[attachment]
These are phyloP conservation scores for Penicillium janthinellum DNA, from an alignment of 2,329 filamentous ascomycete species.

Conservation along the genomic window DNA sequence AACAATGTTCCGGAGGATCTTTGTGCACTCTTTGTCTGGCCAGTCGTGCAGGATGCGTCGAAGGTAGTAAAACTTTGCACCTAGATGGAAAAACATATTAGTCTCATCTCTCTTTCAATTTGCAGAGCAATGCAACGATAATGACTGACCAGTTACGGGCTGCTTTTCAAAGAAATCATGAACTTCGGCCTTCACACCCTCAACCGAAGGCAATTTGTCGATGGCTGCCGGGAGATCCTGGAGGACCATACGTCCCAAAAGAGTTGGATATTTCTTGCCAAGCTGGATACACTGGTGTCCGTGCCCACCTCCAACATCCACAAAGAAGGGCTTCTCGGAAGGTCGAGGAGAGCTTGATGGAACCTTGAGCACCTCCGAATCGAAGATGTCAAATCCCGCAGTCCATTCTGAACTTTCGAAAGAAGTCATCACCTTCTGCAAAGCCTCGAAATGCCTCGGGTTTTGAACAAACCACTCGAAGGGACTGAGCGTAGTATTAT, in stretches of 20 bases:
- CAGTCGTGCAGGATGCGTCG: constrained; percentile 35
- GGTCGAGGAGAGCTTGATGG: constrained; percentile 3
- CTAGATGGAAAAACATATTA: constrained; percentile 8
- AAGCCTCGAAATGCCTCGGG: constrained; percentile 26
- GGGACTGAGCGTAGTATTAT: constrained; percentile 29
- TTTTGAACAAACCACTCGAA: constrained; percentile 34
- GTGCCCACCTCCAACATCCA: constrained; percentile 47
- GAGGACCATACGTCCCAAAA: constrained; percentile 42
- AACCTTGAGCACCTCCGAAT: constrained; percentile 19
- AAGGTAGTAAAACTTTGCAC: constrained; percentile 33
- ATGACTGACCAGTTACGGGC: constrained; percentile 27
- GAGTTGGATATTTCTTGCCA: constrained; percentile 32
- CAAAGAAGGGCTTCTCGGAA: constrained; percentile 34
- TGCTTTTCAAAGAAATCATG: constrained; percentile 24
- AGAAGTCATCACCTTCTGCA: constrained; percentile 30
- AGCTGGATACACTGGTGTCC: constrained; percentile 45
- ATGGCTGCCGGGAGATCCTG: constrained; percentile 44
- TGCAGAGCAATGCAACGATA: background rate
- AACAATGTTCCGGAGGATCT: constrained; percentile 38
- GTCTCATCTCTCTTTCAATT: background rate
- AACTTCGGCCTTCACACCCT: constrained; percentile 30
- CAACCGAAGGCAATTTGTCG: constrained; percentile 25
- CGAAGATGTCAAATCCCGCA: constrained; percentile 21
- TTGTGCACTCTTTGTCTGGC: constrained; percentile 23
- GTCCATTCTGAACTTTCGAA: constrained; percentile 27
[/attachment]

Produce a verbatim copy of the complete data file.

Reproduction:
These are phyloP conservation scores for Penicillium janthinellum DNA, from an alignment of 2,329 filamentous ascomycete species.

Conservation along the genomic window DNA sequence AACAATGTTCCGGAGGATCTTTGTGCACTCTTTGTCTGGCCAGTCGTGCAGGATGCGTCGAAGGTAGTAAAACTTTGCACCTAGATGGAAAAACATATTAGTCTCATCTCTCTTTCAATTTGCAGAGCAATGCAACGATAATGACTGACCAGTTACGGGCTGCTTTTCAAAGAAATCATGAACTTCGGCCTTCACACCCTCAACCGAAGGCAATTTGTCGATGGCTGCCGGGAGATCCTGGAGGACCATACGTCCCAAAAGAGTTGGATATTTCTTGCCAAGCTGGATACACTGGTGTCCGTGCCCACCTCCAACATCCACAAAGAAGGGCTTCTCGGAAGGTCGAGGAGAGCTTGATGGAACCTTGAGCACCTCCGAATCGAAGATGTCAAATCCCGCAGTCCATTCTGAACTTTCGAAAGAAGTCATCACCTTCTGCAAAGCCTCGAAATGCCTCGGGTTTTGAACAAACCACTCGAAGGGACTGAGCGTAGTATTAT, in stretches of 20 bases:
- CAGTCGTGCAGGATGCGTCG: constrained; percentile 35
- GGTCGAGGAGAGCTTGATGG: constrained; percentile 3
- CTAGATGGAAAAACATATTA: constrained; percentile 8
- AAGCCTCGAAATGCCTCGGG: constrained; percentile 26
- GGGACTGAGCGTAGTATTAT: constrained; percentile 29
- TTTTGAACAAACCACTCGAA: constrained; percentile 34
- GTGCCCACCTCCAACATCCA: constrained; percentile 47
- GAGGACCATACGTCCCAAAA: constrained; percentile 42
- AACCTTGAGCACCTCCGAAT: constrained; percentile 19
- AAGGTAGTAAAACTTTGCAC: constrained; percentile 33
- ATGACTGACCAGTTACGGGC: constrained; percentile 27
- GAGTTGGATATTTCTTGCCA: constrained; percentile 32
- CAAAGAAGGGCTTCTCGGAA: constrained; percentile 34
- TGCTTTTCAAAGAAATCATG: constrained; percentile 24
- AGAAGTCATCACCTTCTGCA: constrained; percentile 30
- AGCTGGATACACTGGTGTCC: constrained; percentile 45
- ATGGCTGCCGGGAGATCCTG: constrained; percentile 44
- TGCAGAGCAATGCAACGATA: background rate
- AACAATGTTCCGGAGGATCT: constrained; percentile 38
- GTCTCATCTCTCTTTCAATT: background rate
- AACTTCGGCCTTCACACCCT: constrained; percentile 30
- CAACCGAAGGCAATTTGTCG: constrained; percentile 25
- CGAAGATGTCAAATCCCGCA: constrained; percentile 21
- TTGTGCACTCTTTGTCTGGC: constrained; percentile 23
- GTCCATTCTGAACTTTCGAA: constrained; percentile 27